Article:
• You are consistently worn down and exhausted, or you’re living for the weekend.
  • You desire to do something more meaningful.

As you self-assess, think about whether the issues are related to your employer, location or coworkers. If any of those ring true, a full-blown career switch may not be the right move. As Curameng notes:

 

Being sick of your job and being sick of your career are two different things.

She urges all potential career changers to make sure they understand the source of their current dissatisfaction. If you can solve your issues by simply finding a new employer, transitioning your responsibilities or transferring departments, consider taking that approach first.

2. Explore careers that align with your values

You might already have a career in mind, but make sure you’re not setting yourself up to face the same frustrations in a different setting. Curameng says the most important thing to consider when changing careers is what matters most to you.

Even if what you truly care about is something that doesn’t seem relevant to a career, consider all the ways your passions can play into your work. If family is what you care about, have you thought about becoming a marriage and family counselor? If supporting military members is valuable to you, have you considered military social work? You may be surprised how many careers coincide with your values.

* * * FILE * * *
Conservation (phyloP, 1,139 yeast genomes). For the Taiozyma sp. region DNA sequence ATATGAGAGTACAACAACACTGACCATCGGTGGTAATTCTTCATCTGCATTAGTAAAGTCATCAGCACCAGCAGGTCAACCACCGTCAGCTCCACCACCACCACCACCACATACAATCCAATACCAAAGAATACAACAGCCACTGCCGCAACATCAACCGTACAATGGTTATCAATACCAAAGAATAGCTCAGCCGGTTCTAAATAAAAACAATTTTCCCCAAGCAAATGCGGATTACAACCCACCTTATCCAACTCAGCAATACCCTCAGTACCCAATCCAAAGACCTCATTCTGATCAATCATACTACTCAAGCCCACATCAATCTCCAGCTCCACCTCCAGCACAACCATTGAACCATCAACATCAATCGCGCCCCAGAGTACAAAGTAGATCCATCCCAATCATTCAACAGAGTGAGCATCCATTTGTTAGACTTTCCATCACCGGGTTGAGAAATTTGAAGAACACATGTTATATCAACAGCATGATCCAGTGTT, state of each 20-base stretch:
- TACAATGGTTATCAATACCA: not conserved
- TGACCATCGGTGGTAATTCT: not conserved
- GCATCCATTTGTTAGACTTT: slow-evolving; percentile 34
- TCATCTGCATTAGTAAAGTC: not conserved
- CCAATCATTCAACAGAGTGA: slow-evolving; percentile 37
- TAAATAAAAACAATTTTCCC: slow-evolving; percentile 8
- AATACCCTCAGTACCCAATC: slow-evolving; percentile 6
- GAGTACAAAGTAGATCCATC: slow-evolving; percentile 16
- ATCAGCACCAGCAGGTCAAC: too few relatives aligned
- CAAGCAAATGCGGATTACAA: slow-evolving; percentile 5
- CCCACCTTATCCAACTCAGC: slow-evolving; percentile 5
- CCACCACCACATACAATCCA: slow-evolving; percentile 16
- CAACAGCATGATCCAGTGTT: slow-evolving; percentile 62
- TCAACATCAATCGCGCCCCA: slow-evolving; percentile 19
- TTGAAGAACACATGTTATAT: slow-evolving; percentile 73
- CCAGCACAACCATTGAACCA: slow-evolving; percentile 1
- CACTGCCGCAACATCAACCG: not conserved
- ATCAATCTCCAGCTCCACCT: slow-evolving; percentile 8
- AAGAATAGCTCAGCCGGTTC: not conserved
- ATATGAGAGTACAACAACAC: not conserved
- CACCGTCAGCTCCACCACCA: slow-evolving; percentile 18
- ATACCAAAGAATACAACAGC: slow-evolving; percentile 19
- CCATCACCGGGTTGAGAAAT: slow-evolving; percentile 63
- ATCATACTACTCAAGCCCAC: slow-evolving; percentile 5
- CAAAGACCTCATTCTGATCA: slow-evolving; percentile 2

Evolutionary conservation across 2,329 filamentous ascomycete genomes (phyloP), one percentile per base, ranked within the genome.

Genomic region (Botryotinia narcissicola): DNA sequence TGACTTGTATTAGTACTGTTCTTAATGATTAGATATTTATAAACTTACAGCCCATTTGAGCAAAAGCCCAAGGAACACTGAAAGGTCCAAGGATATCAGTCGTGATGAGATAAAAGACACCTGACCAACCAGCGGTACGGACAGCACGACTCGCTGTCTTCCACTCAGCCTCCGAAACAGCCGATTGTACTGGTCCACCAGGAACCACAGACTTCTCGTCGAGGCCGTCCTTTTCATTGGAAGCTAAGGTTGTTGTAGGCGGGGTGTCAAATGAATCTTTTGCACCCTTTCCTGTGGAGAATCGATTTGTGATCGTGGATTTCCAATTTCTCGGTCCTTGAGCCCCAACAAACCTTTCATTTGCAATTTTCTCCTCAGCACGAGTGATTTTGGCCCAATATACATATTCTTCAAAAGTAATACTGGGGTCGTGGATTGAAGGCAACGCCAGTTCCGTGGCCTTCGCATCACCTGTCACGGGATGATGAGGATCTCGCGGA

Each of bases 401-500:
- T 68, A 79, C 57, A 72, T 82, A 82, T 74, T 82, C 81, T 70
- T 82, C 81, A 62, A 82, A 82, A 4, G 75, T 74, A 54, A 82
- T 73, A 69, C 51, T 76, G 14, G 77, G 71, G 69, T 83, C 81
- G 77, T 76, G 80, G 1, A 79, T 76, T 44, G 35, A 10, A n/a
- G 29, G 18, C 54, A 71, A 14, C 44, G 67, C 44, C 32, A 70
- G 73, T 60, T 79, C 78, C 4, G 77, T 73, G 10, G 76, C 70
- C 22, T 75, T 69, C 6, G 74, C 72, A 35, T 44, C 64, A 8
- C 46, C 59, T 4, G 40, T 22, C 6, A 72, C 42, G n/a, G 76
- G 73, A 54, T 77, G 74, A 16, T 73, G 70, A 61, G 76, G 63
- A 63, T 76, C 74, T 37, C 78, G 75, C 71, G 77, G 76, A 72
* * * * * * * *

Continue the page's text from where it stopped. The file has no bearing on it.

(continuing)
One way to learn more about your options is to conduct informational interviews. Curameng attests that this can help you understand the specifics of the job and produce connections that may come in handy later. Use your social network or invite professionals to get coffee or talk on the phone. Don’t be afraid to explore a variety of options.

3. Take the necessary steps for shifting to a new career

Once you’ve decided on the direction you want to go, it’s time to dive into the logistics. One of the first steps is to ask yourself, “What skills do I have?” and, “What skills do I need?” You may feel like you’re starting from scratch, but your time spent in the professional world has provided you with some valuable experience. Don’t overlook that.

“When you work in one place for a while, you can become ‘institutionalized,’ believing that you only have real value in your current organization,” Curameng says. “Stepping outside of that can be an opportunity to see your true worth.”

Take an honest assessment of where you are and what you’ll need to move forward. You may be able to pursue additional certifications or courses to help you qualify for the types of positions you’re hoping for. It’s also possible that you’ll need to head back to school to earn a degree.